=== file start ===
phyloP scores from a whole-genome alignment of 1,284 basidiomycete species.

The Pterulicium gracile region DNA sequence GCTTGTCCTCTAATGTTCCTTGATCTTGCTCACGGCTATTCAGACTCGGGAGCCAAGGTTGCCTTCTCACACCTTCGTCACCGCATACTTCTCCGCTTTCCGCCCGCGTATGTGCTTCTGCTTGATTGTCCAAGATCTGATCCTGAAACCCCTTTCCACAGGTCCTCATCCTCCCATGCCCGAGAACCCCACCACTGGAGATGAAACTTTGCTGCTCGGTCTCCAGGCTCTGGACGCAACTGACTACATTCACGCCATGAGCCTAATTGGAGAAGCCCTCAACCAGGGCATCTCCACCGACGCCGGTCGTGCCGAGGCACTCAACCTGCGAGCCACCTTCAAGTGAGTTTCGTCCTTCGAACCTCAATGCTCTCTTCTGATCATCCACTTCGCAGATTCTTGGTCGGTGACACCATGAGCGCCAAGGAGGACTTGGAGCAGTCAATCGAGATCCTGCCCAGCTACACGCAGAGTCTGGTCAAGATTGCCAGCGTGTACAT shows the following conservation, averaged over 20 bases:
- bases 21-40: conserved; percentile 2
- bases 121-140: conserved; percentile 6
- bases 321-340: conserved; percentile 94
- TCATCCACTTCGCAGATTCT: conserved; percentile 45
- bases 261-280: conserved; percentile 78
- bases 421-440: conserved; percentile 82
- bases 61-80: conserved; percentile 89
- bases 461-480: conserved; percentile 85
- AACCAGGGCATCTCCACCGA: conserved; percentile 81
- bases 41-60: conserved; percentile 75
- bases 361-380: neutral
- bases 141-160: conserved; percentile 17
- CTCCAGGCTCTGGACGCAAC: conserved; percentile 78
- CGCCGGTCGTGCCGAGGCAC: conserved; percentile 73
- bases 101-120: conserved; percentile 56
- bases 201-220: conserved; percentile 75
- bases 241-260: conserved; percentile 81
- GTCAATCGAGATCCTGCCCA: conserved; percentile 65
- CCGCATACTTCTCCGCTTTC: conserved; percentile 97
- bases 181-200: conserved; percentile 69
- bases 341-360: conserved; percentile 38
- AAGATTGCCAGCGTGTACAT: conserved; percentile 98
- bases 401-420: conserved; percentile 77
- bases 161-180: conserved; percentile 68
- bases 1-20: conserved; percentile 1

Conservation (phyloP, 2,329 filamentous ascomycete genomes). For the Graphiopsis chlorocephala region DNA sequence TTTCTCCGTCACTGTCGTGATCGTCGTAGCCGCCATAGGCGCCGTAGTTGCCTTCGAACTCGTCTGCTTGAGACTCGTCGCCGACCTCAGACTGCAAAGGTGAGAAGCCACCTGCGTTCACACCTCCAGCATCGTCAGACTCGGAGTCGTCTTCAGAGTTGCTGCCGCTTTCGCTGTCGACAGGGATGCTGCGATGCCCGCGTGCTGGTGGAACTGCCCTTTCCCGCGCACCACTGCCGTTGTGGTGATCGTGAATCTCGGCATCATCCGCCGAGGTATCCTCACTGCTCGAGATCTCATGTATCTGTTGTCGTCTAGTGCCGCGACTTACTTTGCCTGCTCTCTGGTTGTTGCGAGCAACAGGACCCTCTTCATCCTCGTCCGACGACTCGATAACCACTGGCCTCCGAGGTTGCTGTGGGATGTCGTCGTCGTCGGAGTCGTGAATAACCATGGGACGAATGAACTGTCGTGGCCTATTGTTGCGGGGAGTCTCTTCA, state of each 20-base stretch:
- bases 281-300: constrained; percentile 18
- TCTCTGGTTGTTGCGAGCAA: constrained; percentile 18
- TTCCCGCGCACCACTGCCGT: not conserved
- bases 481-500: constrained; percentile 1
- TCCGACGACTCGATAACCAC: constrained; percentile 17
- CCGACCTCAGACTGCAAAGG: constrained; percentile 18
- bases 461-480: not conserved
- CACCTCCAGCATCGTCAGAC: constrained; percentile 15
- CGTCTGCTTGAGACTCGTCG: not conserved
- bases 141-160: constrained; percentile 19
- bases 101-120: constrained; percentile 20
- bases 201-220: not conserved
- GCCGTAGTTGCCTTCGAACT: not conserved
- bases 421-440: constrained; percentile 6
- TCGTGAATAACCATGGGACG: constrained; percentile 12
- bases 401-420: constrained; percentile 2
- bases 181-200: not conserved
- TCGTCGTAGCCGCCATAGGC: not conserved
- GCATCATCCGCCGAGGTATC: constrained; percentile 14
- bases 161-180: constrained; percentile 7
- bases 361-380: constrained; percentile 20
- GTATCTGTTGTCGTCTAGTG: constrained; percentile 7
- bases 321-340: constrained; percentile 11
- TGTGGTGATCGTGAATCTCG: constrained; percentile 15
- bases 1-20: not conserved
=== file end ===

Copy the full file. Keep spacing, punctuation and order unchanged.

phyloP scores from a whole-genome alignment of 1,284 basidiomycete species.

The Pterulicium gracile region DNA sequence GCTTGTCCTCTAATGTTCCTTGATCTTGCTCACGGCTATTCAGACTCGGGAGCCAAGGTTGCCTTCTCACACCTTCGTCACCGCATACTTCTCCGCTTTCCGCCCGCGTATGTGCTTCTGCTTGATTGTCCAAGATCTGATCCTGAAACCCCTTTCCACAGGTCCTCATCCTCCCATGCCCGAGAACCCCACCACTGGAGATGAAACTTTGCTGCTCGGTCTCCAGGCTCTGGACGCAACTGACTACATTCACGCCATGAGCCTAATTGGAGAAGCCCTCAACCAGGGCATCTCCACCGACGCCGGTCGTGCCGAGGCACTCAACCTGCGAGCCACCTTCAAGTGAGTTTCGTCCTTCGAACCTCAATGCTCTCTTCTGATCATCCACTTCGCAGATTCTTGGTCGGTGACACCATGAGCGCCAAGGAGGACTTGGAGCAGTCAATCGAGATCCTGCCCAGCTACACGCAGAGTCTGGTCAAGATTGCCAGCGTGTACAT shows the following conservation, averaged over 20 bases:
- bases 21-40: conserved; percentile 2
- bases 121-140: conserved; percentile 6
- bases 321-340: conserved; percentile 94
- TCATCCACTTCGCAGATTCT: conserved; percentile 45
- bases 261-280: conserved; percentile 78
- bases 421-440: conserved; percentile 82
- bases 61-80: conserved; percentile 89
- bases 461-480: conserved; percentile 85
- AACCAGGGCATCTCCACCGA: conserved; percentile 81
- bases 41-60: conserved; percentile 75
- bases 361-380: neutral
- bases 141-160: conserved; percentile 17
- CTCCAGGCTCTGGACGCAAC: conserved; percentile 78
- CGCCGGTCGTGCCGAGGCAC: conserved; percentile 73
- bases 101-120: conserved; percentile 56
- bases 201-220: conserved; percentile 75
- bases 241-260: conserved; percentile 81
- GTCAATCGAGATCCTGCCCA: conserved; percentile 65
- CCGCATACTTCTCCGCTTTC: conserved; percentile 97
- bases 181-200: conserved; percentile 69
- bases 341-360: conserved; percentile 38
- AAGATTGCCAGCGTGTACAT: conserved; percentile 98
- bases 401-420: conserved; percentile 77
- bases 161-180: conserved; percentile 68
- bases 1-20: conserved; percentile 1

Conservation (phyloP, 2,329 filamentous ascomycete genomes). For the Graphiopsis chlorocephala region DNA sequence TTTCTCCGTCACTGTCGTGATCGTCGTAGCCGCCATAGGCGCCGTAGTTGCCTTCGAACTCGTCTGCTTGAGACTCGTCGCCGACCTCAGACTGCAAAGGTGAGAAGCCACCTGCGTTCACACCTCCAGCATCGTCAGACTCGGAGTCGTCTTCAGAGTTGCTGCCGCTTTCGCTGTCGACAGGGATGCTGCGATGCCCGCGTGCTGGTGGAACTGCCCTTTCCCGCGCACCACTGCCGTTGTGGTGATCGTGAATCTCGGCATCATCCGCCGAGGTATCCTCACTGCTCGAGATCTCATGTATCTGTTGTCGTCTAGTGCCGCGACTTACTTTGCCTGCTCTCTGGTTGTTGCGAGCAACAGGACCCTCTTCATCCTCGTCCGACGACTCGATAACCACTGGCCTCCGAGGTTGCTGTGGGATGTCGTCGTCGTCGGAGTCGTGAATAACCATGGGACGAATGAACTGTCGTGGCCTATTGTTGCGGGGAGTCTCTTCA, state of each 20-base stretch:
- bases 281-300: constrained; percentile 18
- TCTCTGGTTGTTGCGAGCAA: constrained; percentile 18
- TTCCCGCGCACCACTGCCGT: not conserved
- bases 481-500: constrained; percentile 1
- TCCGACGACTCGATAACCAC: constrained; percentile 17
- CCGACCTCAGACTGCAAAGG: constrained; percentile 18
- bases 461-480: not conserved
- CACCTCCAGCATCGTCAGAC: constrained; percentile 15
- CGTCTGCTTGAGACTCGTCG: not conserved
- bases 141-160: constrained; percentile 19
- bases 101-120: constrained; percentile 20
- bases 201-220: not conserved
- GCCGTAGTTGCCTTCGAACT: not conserved
- bases 421-440: constrained; percentile 6
- TCGTGAATAACCATGGGACG: constrained; percentile 12
- bases 401-420: constrained; percentile 2
- bases 181-200: not conserved
- TCGTCGTAGCCGCCATAGGC: not conserved
- GCATCATCCGCCGAGGTATC: constrained; percentile 14
- bases 161-180: constrained; percentile 7
- bases 361-380: constrained; percentile 20
- GTATCTGTTGTCGTCTAGTG: constrained; percentile 7
- bases 321-340: constrained; percentile 11
- TGTGGTGATCGTGAATCTCG: constrained; percentile 15
- bases 1-20: not conserved